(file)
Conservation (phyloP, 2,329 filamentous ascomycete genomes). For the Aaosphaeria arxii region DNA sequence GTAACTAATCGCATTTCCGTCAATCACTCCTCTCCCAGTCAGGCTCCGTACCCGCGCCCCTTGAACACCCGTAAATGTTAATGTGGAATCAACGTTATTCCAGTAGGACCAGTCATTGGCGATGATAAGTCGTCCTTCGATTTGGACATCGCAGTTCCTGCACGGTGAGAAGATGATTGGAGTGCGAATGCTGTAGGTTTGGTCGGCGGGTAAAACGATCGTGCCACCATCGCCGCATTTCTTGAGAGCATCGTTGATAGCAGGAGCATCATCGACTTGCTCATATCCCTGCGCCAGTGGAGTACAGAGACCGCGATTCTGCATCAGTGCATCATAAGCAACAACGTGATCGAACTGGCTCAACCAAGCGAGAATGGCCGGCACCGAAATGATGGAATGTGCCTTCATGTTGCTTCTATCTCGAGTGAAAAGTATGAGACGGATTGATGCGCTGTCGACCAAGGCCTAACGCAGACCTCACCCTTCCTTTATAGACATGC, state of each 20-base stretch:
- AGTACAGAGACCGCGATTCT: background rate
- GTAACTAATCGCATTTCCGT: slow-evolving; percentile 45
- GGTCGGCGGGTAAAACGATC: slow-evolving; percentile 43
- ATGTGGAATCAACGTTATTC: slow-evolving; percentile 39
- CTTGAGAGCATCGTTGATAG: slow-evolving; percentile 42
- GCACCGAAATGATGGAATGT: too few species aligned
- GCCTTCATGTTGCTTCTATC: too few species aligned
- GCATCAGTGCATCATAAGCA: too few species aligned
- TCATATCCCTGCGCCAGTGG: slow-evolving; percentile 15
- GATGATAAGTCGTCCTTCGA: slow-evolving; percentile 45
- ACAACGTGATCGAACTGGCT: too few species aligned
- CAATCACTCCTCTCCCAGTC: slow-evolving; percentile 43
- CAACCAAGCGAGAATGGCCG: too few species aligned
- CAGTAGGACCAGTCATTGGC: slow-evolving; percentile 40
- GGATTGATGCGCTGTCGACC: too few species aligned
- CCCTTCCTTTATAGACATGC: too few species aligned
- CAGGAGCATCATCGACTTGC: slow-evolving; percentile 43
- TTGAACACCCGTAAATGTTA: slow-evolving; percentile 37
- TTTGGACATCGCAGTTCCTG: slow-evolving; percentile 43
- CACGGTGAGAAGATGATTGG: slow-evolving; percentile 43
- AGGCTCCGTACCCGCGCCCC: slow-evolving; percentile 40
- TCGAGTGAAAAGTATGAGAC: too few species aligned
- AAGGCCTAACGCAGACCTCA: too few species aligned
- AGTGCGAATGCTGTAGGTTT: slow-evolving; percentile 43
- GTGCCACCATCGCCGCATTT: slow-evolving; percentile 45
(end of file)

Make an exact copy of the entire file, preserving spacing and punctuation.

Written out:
Conservation (phyloP, 2,329 filamentous ascomycete genomes). For the Aaosphaeria arxii region DNA sequence GTAACTAATCGCATTTCCGTCAATCACTCCTCTCCCAGTCAGGCTCCGTACCCGCGCCCCTTGAACACCCGTAAATGTTAATGTGGAATCAACGTTATTCCAGTAGGACCAGTCATTGGCGATGATAAGTCGTCCTTCGATTTGGACATCGCAGTTCCTGCACGGTGAGAAGATGATTGGAGTGCGAATGCTGTAGGTTTGGTCGGCGGGTAAAACGATCGTGCCACCATCGCCGCATTTCTTGAGAGCATCGTTGATAGCAGGAGCATCATCGACTTGCTCATATCCCTGCGCCAGTGGAGTACAGAGACCGCGATTCTGCATCAGTGCATCATAAGCAACAACGTGATCGAACTGGCTCAACCAAGCGAGAATGGCCGGCACCGAAATGATGGAATGTGCCTTCATGTTGCTTCTATCTCGAGTGAAAAGTATGAGACGGATTGATGCGCTGTCGACCAAGGCCTAACGCAGACCTCACCCTTCCTTTATAGACATGC, state of each 20-base stretch:
- AGTACAGAGACCGCGATTCT: background rate
- GTAACTAATCGCATTTCCGT: slow-evolving; percentile 45
- GGTCGGCGGGTAAAACGATC: slow-evolving; percentile 43
- ATGTGGAATCAACGTTATTC: slow-evolving; percentile 39
- CTTGAGAGCATCGTTGATAG: slow-evolving; percentile 42
- GCACCGAAATGATGGAATGT: too few species aligned
- GCCTTCATGTTGCTTCTATC: too few species aligned
- GCATCAGTGCATCATAAGCA: too few species aligned
- TCATATCCCTGCGCCAGTGG: slow-evolving; percentile 15
- GATGATAAGTCGTCCTTCGA: slow-evolving; percentile 45
- ACAACGTGATCGAACTGGCT: too few species aligned
- CAATCACTCCTCTCCCAGTC: slow-evolving; percentile 43
- CAACCAAGCGAGAATGGCCG: too few species aligned
- CAGTAGGACCAGTCATTGGC: slow-evolving; percentile 40
- GGATTGATGCGCTGTCGACC: too few species aligned
- CCCTTCCTTTATAGACATGC: too few species aligned
- CAGGAGCATCATCGACTTGC: slow-evolving; percentile 43
- TTGAACACCCGTAAATGTTA: slow-evolving; percentile 37
- TTTGGACATCGCAGTTCCTG: slow-evolving; percentile 43
- CACGGTGAGAAGATGATTGG: slow-evolving; percentile 43
- AGGCTCCGTACCCGCGCCCC: slow-evolving; percentile 40
- TCGAGTGAAAAGTATGAGAC: too few species aligned
- AAGGCCTAACGCAGACCTCA: too few species aligned
- AGTGCGAATGCTGTAGGTTT: slow-evolving; percentile 43
- GTGCCACCATCGCCGCATTT: slow-evolving; percentile 45